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Thread: HEATPIPES (Thermal syphone)

  1. #1
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    Default HEATPIPES (Thermal syphone)

    Dose any body know anything about useing Heat pipes?
    I am looking into useing heatpipes to remove heat from a laser modules.
    would this be practical and effectiant way of removing the heat (cooling the laser within operating peramiters). This would be for a two watt laser module times three (6watts toltal) pluss drivers, pluss galvos, and maybe even the three T.E. Cooling chips.

    My Q's are:
    0) how hot is a 2 Watt laser module going to get?
    1) What would be the best fluid to use?
    2) What size tubbing inside diameter would be best?
    3) how long should the heatpipe be?
    4) how many individule heatpipes should be considerd for one module?

    I have some knowladge of them and how they work, and how to asemble a working one. Must be in a vaccume and fluid amount is less than 1% by volume of the volume of the heatpipes toltal volume. I also know about the capulary wicking needed for those heatpipes that are horizontal in use, and I know most of the types of fluides they use in them for the different heat ranges.
    I have made some useing Butane and some useing Methanol, both worked but the fluid levels were not right and they leaked over a period of three days to a non working status. So I gusse sealing them up while they contain a vaccum and keepping 1% fluid by volume and making the seal permenetly is the hard part.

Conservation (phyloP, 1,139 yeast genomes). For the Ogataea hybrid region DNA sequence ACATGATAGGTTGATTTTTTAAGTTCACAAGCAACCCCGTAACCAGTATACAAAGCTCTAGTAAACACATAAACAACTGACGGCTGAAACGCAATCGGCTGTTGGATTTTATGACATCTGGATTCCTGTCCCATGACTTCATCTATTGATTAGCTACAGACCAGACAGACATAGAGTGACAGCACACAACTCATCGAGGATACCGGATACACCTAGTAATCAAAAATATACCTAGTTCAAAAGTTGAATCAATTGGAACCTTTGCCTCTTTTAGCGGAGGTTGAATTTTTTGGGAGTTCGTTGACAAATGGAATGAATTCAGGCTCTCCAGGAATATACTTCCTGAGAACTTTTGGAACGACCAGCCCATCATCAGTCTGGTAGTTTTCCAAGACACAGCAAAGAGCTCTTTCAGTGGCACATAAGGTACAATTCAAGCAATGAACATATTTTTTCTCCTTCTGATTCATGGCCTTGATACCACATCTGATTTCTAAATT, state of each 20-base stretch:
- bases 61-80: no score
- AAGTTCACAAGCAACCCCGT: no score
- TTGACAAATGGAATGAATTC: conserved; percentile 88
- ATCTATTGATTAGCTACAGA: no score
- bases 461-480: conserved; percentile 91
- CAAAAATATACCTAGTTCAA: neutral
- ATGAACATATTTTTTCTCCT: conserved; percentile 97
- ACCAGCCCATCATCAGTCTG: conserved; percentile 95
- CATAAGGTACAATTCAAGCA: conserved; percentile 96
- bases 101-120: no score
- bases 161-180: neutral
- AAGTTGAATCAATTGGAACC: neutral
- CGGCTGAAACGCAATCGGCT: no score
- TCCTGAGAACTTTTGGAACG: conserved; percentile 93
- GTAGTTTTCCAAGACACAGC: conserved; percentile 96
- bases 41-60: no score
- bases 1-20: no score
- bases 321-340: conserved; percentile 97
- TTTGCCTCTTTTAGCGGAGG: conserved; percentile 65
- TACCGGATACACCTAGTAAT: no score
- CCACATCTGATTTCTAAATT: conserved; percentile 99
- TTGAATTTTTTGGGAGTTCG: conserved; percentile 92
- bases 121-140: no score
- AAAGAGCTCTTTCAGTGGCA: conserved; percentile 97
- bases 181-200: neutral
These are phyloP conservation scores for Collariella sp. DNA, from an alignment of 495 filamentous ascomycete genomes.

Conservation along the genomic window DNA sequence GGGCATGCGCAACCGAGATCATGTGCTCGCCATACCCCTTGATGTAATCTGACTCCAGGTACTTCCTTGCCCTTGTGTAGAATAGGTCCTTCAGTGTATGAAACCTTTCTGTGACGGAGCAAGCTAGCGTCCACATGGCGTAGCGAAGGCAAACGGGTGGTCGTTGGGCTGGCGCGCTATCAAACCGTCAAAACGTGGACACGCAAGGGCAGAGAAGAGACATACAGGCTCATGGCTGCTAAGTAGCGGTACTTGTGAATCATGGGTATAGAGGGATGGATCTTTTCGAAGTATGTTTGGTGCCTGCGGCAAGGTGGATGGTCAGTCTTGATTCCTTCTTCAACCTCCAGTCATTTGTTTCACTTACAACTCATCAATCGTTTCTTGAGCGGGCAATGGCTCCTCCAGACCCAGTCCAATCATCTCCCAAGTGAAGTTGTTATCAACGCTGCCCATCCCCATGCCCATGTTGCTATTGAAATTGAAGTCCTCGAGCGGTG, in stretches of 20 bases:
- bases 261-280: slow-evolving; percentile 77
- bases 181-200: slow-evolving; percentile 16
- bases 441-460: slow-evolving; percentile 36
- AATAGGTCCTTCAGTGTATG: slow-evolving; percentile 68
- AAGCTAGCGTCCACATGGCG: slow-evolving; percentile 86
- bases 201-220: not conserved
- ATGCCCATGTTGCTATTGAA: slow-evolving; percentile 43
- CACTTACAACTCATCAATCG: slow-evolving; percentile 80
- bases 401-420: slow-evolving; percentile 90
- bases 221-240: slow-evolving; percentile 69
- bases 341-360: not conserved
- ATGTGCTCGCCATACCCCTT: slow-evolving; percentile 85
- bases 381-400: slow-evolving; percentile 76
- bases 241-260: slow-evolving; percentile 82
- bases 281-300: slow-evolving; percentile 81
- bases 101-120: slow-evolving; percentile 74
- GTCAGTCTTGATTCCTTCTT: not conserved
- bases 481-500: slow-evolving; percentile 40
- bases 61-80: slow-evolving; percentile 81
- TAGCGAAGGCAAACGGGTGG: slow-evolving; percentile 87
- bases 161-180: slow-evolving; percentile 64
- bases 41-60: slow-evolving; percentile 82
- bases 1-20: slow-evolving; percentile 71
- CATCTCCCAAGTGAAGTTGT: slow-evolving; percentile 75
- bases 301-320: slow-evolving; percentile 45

Any insite from any one would be helpfull.
    Thanks
    BEAMANN (GODSLIGHT SHOWS)

  2. #2
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    I'm facing right now cooling issues in the design of my new case, and I wondered too if heat pipes would work. I have 4 watts of laser power and their power supplies on the same 10mm thick alu plate (on the other side), the supplies side is cooled with some big heat sinks and with a constant airflow, but that's not suffisant, these damn TEC are heating like hell.

    But first an important question : will the heat pipe work if positionned upside down?? Is there gravity independant pipes on the market?

  3. #3
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    from what i understand, a heat pipe is not a cooling solution by itself.

    it just transfers heat from one place to another, so you would still be in need of a cooling solution (i.e a heatsink and fan)
    "its called character briggs..."

  4. #4
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    Of course, it was implied The easiest solution would be to find computer heat sink based on heat pipe.
    The problem is we need one with big contact surface, and those for CPU have usually smaller one...

  5. #5
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    I did some work with heat pipes and computer graphics card.

    It depends what the TDP of the laser units is as to how many / how much you'd need to transfer heat away from a smaller heatsink to a larger unit.

    For graphics cards with a TDP of about 125w we used 2/4 pipes of about 20mm going from a polished copper block through to a larger heatsink with fan.

    The length of heatpipe should be dependant on where you want it to go to, although if I remember correctly, keep it as short as is needed.